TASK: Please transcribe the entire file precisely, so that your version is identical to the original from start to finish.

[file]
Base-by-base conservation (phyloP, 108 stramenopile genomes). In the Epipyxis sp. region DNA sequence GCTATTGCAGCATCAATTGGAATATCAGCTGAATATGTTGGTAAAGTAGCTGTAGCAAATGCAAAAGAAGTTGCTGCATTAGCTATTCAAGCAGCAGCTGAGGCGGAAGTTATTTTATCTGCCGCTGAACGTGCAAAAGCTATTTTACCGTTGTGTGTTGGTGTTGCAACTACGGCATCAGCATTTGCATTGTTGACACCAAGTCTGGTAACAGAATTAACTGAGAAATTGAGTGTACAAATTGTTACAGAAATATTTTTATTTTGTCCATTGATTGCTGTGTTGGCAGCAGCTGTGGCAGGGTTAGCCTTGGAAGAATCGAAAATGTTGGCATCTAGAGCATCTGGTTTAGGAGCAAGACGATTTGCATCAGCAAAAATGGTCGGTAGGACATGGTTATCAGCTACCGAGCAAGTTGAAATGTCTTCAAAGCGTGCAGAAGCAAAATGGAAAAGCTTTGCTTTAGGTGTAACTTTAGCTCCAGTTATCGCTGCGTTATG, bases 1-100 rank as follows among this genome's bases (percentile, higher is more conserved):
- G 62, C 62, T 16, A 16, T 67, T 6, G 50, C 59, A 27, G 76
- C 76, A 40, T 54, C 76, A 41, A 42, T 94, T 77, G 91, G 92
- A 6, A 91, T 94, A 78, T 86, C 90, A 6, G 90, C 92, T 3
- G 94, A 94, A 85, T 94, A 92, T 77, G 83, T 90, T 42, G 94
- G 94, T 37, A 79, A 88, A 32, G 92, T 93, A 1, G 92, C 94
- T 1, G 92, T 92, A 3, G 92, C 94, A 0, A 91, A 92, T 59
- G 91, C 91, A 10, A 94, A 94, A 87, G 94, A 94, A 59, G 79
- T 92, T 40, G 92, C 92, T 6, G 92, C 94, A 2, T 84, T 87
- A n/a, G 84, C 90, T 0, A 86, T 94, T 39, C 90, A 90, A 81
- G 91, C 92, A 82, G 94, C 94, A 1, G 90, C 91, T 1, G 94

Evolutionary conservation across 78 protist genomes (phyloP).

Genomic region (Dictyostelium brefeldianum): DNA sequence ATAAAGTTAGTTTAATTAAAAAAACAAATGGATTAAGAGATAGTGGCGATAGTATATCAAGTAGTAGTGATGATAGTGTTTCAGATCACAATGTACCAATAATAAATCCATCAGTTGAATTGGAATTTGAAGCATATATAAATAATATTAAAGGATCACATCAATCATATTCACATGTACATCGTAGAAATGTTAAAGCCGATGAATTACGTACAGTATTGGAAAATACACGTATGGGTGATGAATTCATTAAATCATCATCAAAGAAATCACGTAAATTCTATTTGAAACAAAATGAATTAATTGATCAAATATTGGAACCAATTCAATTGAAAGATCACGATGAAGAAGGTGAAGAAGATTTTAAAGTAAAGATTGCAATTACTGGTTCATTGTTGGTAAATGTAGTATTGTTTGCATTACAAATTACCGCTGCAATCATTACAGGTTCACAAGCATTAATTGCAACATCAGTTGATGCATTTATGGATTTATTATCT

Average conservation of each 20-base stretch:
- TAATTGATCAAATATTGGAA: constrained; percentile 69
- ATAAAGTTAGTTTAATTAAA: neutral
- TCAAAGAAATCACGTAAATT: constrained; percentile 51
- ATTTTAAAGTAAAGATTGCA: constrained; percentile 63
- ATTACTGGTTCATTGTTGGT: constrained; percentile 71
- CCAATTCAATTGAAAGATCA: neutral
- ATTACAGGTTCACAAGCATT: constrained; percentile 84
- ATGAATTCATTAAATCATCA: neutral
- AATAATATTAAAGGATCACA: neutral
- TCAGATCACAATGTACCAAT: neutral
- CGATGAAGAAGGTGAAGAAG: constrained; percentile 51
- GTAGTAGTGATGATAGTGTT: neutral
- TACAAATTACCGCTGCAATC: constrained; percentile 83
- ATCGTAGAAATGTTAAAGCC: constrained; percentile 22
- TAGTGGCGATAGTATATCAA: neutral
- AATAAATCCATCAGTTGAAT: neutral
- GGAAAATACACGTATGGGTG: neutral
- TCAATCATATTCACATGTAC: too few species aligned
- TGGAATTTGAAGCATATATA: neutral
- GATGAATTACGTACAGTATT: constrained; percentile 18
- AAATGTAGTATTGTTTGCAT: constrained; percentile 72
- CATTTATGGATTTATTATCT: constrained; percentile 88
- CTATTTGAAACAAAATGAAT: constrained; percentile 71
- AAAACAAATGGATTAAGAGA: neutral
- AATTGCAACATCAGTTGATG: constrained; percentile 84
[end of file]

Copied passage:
Base-by-base conservation (phyloP, 108 stramenopile genomes). In the Epipyxis sp. region DNA sequence GCTATTGCAGCATCAATTGGAATATCAGCTGAATATGTTGGTAAAGTAGCTGTAGCAAATGCAAAAGAAGTTGCTGCATTAGCTATTCAAGCAGCAGCTGAGGCGGAAGTTATTTTATCTGCCGCTGAACGTGCAAAAGCTATTTTACCGTTGTGTGTTGGTGTTGCAACTACGGCATCAGCATTTGCATTGTTGACACCAAGTCTGGTAACAGAATTAACTGAGAAATTGAGTGTACAAATTGTTACAGAAATATTTTTATTTTGTCCATTGATTGCTGTGTTGGCAGCAGCTGTGGCAGGGTTAGCCTTGGAAGAATCGAAAATGTTGGCATCTAGAGCATCTGGTTTAGGAGCAAGACGATTTGCATCAGCAAAAATGGTCGGTAGGACATGGTTATCAGCTACCGAGCAAGTTGAAATGTCTTCAAAGCGTGCAGAAGCAAAATGGAAAAGCTTTGCTTTAGGTGTAACTTTAGCTCCAGTTATCGCTGCGTTATG, bases 1-100 rank as follows among this genome's bases (percentile, higher is more conserved):
- G 62, C 62, T 16, A 16, T 67, T 6, G 50, C 59, A 27, G 76
- C 76, A 40, T 54, C 76, A 41, A 42, T 94, T 77, G 91, G 92
- A 6, A 91, T 94, A 78, T 86, C 90, A 6, G 90, C 92, T 3
- G 94, A 94, A 85, T 94, A 92, T 77, G 83, T 90, T 42, G 94
- G 94, T 37, A 79, A 88, A 32, G 92, T 93, A 1, G 92, C 94
- T 1, G 92, T 92, A 3, G 92, C 94, A 0, A 91, A 92, T 59
- G 91, C 91, A 10, A 94, A 94, A 87, G 94, A 94, A 59, G 79
- T 92, T 40, G 92, C 92, T 6, G 92, C 94, A 2, T 84, T 87
- A n/a, G 84, C 90, T 0, A 86, T 94, T 39, C 90, A 90, A 81
- G 91, C 92, A 82, G 94, C 94, A 1, G 90, C 91, T 1, G 94

Evolutionary conservation across 78 protist genomes (phyloP).

Genomic region (Dictyostelium brefeldianum): DNA sequence ATAAAGTTAGTTTAATTAAAAAAACAAATGGATTAAGAGATAGTGGCGATAGTATATCAAGTAGTAGTGATGATAGTGTTTCAGATCACAATGTACCAATAATAAATCCATCAGTTGAATTGGAATTTGAAGCATATATAAATAATATTAAAGGATCACATCAATCATATTCACATGTACATCGTAGAAATGTTAAAGCCGATGAATTACGTACAGTATTGGAAAATACACGTATGGGTGATGAATTCATTAAATCATCATCAAAGAAATCACGTAAATTCTATTTGAAACAAAATGAATTAATTGATCAAATATTGGAACCAATTCAATTGAAAGATCACGATGAAGAAGGTGAAGAAGATTTTAAAGTAAAGATTGCAATTACTGGTTCATTGTTGGTAAATGTAGTATTGTTTGCATTACAAATTACCGCTGCAATCATTACAGGTTCACAAGCATTAATTGCAACATCAGTTGATGCATTTATGGATTTATTATCT

Average conservation of each 20-base stretch:
- TAATTGATCAAATATTGGAA: constrained; percentile 69
- ATAAAGTTAGTTTAATTAAA: neutral
- TCAAAGAAATCACGTAAATT: constrained; percentile 51
- ATTTTAAAGTAAAGATTGCA: constrained; percentile 63
- ATTACTGGTTCATTGTTGGT: constrained; percentile 71
- CCAATTCAATTGAAAGATCA: neutral
- ATTACAGGTTCACAAGCATT: constrained; percentile 84
- ATGAATTCATTAAATCATCA: neutral
- AATAATATTAAAGGATCACA: neutral
- TCAGATCACAATGTACCAAT: neutral
- CGATGAAGAAGGTGAAGAAG: constrained; percentile 51
- GTAGTAGTGATGATAGTGTT: neutral
- TACAAATTACCGCTGCAATC: constrained; percentile 83
- ATCGTAGAAATGTTAAAGCC: constrained; percentile 22
- TAGTGGCGATAGTATATCAA: neutral
- AATAAATCCATCAGTTGAAT: neutral
- GGAAAATACACGTATGGGTG: neutral
- TCAATCATATTCACATGTAC: too few species aligned
- TGGAATTTGAAGCATATATA: neutral
- GATGAATTACGTACAGTATT: constrained; percentile 18
- AAATGTAGTATTGTTTGCAT: constrained; percentile 72
- CATTTATGGATTTATTATCT: constrained; percentile 88
- CTATTTGAAACAAAATGAAT: constrained; percentile 71
- AAAACAAATGGATTAAGAGA: neutral
- AATTGCAACATCAGTTGATG: constrained; percentile 84